By: Seperia Preston-Rawls

Just over the last decade, we have had many well-known public figures end their lives by suicide. Icons or notable figures like Naomi Judd (country singer), Robin Williams (actor), Don Cornelius (founder of Soul Train) and most recently, TV correspondent and Miss USA 2019 Cheslie Kryst, who leapt to her death from a New York building, and there are even more stories in news headlines daily where other men, women and children end their lives in various ways. Depression has no bounds, and since the beginning of the pandemic, thoughts of suicide among Americans have increased.

Every year, people take their own lives by either lethal means or non-violent means. Suicide has become a serious public health concern. Is suicide preventable? Yes.  It is possible with early detection, low-cost intervention and other treatments.

The stigma surround seeking intervention has led people to suffer in silence or self-medicate.

A study by Science Direct incorporated data from 54 studies and found that suicidal thinking and behavior has become more common during the pandemic than before it, particularly among young people and women.

Studies have also shown that rates of depression and anxiety — both of which are considered risk factors for suicide — were higher in 2021 versus 2020, particularly among people of color.

What is causing the increase in suicide amongst our youth? Could it simply be the perception that they see on social media platforms, not fully understanding that some people are really masquerading or living false lives just to get noticed on social media.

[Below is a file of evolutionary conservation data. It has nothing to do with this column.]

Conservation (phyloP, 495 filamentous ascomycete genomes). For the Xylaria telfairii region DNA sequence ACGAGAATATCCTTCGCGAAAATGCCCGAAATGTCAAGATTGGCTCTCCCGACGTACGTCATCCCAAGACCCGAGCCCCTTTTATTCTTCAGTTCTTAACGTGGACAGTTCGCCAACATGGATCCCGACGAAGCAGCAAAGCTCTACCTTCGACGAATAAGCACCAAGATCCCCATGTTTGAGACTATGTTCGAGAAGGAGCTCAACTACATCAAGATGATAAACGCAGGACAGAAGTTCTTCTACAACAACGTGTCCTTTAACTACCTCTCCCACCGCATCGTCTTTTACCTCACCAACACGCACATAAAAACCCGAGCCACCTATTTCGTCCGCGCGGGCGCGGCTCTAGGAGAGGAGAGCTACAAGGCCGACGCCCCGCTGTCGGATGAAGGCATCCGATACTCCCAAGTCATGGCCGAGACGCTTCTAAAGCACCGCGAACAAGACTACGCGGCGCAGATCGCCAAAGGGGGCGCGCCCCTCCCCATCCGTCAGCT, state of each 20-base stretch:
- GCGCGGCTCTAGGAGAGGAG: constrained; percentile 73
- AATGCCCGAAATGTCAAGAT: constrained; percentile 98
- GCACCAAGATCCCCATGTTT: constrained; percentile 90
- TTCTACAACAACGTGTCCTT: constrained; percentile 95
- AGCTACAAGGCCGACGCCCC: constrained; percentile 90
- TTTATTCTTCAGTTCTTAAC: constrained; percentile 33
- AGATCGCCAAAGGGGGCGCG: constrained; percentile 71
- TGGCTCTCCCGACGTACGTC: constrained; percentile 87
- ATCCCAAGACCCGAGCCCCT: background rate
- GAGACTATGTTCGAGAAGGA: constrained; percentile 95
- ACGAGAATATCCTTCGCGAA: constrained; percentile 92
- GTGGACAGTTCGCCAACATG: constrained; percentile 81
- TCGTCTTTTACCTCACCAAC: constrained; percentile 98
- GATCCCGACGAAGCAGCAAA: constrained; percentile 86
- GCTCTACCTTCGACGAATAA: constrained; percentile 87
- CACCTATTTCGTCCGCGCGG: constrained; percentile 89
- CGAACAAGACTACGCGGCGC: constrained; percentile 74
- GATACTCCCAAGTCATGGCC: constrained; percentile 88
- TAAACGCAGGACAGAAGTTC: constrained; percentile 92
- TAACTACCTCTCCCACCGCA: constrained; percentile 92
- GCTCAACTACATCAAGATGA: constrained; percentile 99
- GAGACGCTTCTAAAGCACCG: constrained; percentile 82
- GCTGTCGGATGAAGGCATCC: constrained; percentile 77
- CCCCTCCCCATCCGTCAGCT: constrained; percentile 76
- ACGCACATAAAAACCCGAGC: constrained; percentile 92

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I am here to help you live your authentic life.

Here are some more easy tips that can help you cope with your feelings:

1. Track gratitude and achievement with a journal and are personal notepads. Include things you were grateful for and reflect on small successes.

2. Start your day with decreasing distractions. Anything that affects your peace for 30 minutes is removed over a “good-for-you” drink like green tea or your favorite health drink of choice.

3. Set up a low-cost getaway in your hometown. There are a lot of free days in the community. Illuminate the mind with sunlight. The act of planning a small getaway in the community boosts your overall happiness and can make you feel special. It creates excitement in looking forward to something. Low cost or free.

4. Identify your strengths.  Write out short term goals and do something you’re good at to build self-confidence, this may decrease feelings of being stifled and it motivates self-care.

No one said you can be cured overnight – it starts with baby steps. Each day make a conscious decision to move, and reflect on the positive, as often as you can.

5. SEEK HELP. Find a licensed therapist who can help guide you along your path to becoming a “healthier” you.


Seperia Preston-Rawls has over 17 years of experience in the behavioral healthcare profession. Her vast array of experience includes crisis management, structure outpatient programs, correctional facilities, and private practice. She also has a broad range of clinical experience working with high risk adolescents, adults, families, and children. In additional to her multifaceted clinical background Seperia Preston-Rawls is certified as a cognitive behavior therapist with extensive training in childhood trauma clients. 

Her collaboration with Trauma Informed Care consultants, psychiatrist, and the Texas Department of Family Protective service has equipped her to conceptualize and develop comprehensive treatment plans and lead multifaceted treatment teams to address individuals’ unique needs.

To schedule an appointment, contact:

Seperia Preston-Rawls
505 N Sam Houston Parkway E
Houston, TX 77060
(281) 639-2126

**Appointments conducted in-person or virtually**